Racial and Ethnic Amputation Level Disparities in Veterans Undergoing Incident Dysvascular Lower Extremity Amputation

This article was originally published here

PM R. 2021 Aug 1. doi: 10.1002/pmrj.12682. Online ahead of print.


INTRODUCTION: The choice of incident amputation level can have a profound effect on clinical outcomes. Amputations at the transmetatarsal (TM) or transtibial (TT) levels result in greater preservation of function and mobility, while transfemoral (TF) amputations, typically result in a greater adverse impact. Prior investigations have explored racial/ethnic and regional variation in incident amputation level. This study overcomes some of the methodological limitations seen in prior research through the use of a large national, multi-year Veteran sample, and by including only those who have undergone an incident amputation.

OBJECTIVES: Determine if there are national/regional differences in the frequency of incident TF amputation compared with TM and TT amputation. Determine if race/ethnicity and geographic region is associated with incident TF amputation level. Determine if racial/ethnic disparities of incident TF amputation differ by the presence of diabetes or prior revascularization.

DESIGN: Retrospective cohort study of Veterans undergoing an incident dysvascular lower extremity amputation (LEA).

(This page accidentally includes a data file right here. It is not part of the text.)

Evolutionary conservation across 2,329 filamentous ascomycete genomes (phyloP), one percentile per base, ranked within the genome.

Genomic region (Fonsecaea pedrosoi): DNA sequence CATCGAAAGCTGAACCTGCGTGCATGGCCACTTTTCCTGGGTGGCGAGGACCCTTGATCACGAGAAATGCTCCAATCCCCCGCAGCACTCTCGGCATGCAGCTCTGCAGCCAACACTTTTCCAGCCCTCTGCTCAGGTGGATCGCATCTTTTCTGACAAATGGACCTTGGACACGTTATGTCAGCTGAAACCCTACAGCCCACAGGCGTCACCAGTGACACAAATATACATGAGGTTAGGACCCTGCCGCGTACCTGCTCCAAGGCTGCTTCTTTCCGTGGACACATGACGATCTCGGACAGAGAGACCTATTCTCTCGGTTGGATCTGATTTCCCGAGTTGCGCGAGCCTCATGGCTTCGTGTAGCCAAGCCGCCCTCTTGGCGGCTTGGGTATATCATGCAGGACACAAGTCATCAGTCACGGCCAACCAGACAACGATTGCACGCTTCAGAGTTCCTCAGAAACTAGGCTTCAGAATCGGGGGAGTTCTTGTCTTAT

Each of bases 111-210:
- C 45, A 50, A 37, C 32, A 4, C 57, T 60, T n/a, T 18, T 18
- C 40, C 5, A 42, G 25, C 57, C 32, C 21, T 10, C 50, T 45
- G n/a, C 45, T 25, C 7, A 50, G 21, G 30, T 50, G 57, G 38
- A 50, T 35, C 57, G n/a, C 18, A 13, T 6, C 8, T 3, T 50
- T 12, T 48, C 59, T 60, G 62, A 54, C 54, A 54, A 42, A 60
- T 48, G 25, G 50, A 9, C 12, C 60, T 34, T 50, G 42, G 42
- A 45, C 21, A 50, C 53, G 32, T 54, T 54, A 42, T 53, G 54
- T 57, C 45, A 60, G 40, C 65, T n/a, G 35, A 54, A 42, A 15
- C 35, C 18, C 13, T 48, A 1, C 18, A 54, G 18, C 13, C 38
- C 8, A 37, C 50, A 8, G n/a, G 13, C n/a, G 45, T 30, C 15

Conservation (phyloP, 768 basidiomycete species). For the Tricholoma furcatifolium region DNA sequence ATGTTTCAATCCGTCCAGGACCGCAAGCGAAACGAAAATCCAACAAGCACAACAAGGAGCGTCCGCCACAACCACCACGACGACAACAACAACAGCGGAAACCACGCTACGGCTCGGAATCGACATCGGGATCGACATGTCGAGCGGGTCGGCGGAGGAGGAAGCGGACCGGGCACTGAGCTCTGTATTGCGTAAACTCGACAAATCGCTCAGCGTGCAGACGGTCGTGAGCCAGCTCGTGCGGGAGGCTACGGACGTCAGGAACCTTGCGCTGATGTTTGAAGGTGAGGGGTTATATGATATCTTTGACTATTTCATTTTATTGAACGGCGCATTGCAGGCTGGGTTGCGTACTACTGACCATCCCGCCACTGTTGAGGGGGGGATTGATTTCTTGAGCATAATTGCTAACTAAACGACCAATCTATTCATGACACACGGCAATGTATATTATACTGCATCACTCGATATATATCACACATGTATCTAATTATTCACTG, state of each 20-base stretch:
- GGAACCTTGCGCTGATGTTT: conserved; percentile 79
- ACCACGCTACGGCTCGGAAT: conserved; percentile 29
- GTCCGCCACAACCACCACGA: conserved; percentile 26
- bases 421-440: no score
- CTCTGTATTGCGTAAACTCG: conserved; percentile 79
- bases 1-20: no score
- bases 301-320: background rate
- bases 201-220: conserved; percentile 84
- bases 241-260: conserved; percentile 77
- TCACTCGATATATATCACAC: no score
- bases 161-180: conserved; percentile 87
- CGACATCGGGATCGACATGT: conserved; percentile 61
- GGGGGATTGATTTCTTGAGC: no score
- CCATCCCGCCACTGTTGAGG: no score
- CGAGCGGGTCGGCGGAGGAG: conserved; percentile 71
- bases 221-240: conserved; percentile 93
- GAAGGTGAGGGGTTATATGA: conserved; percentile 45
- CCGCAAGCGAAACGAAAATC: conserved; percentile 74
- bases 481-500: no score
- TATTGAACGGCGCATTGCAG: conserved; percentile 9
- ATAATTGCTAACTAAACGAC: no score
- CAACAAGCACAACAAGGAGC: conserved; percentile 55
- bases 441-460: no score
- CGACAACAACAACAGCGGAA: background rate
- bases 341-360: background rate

SETTING: 110 VA Medical Centers.

PARTICIPANTS: 7296 Veterans undergoing incident unilateral dysvascular LEA identified in the Veterans Affairs Surgical Quality Improvement Program (VASQIP) database (2005-2014).

INTERVENTIONS: Not applicable.

MAIN OUTCOME MEASURE: Incident amputation level.

RESULTS: The White, Black, and Hispanic risk for an incident TF amputation was 31% (n = 1356), 35% (n = 810), and 46% (n = 293), respectively. In the Continental region, Blacks who had not had a prior revascularization were more likely to undergo a TF amputation compared to Whites both with and without diabetes (OR = 1.4; 95% CI, 1.1, 1.9 and OR = 1.5; 95% CI, 1.1, 2.1, respectively). In the Southeast region, Hispanics compared with Whites were at increased odds of undergoing a TF amputation, irrespective of a diabetes or a prior revascularization (ORs > =2.9).

CONCLUSIONS: Racial and ethnic disparities exist in choice of proximal compared with distal amputation in specific VA geographic regions. This article is protected by copyright. All rights reserved.

PMID:34333862 | DOI:10.1002/pmrj.12682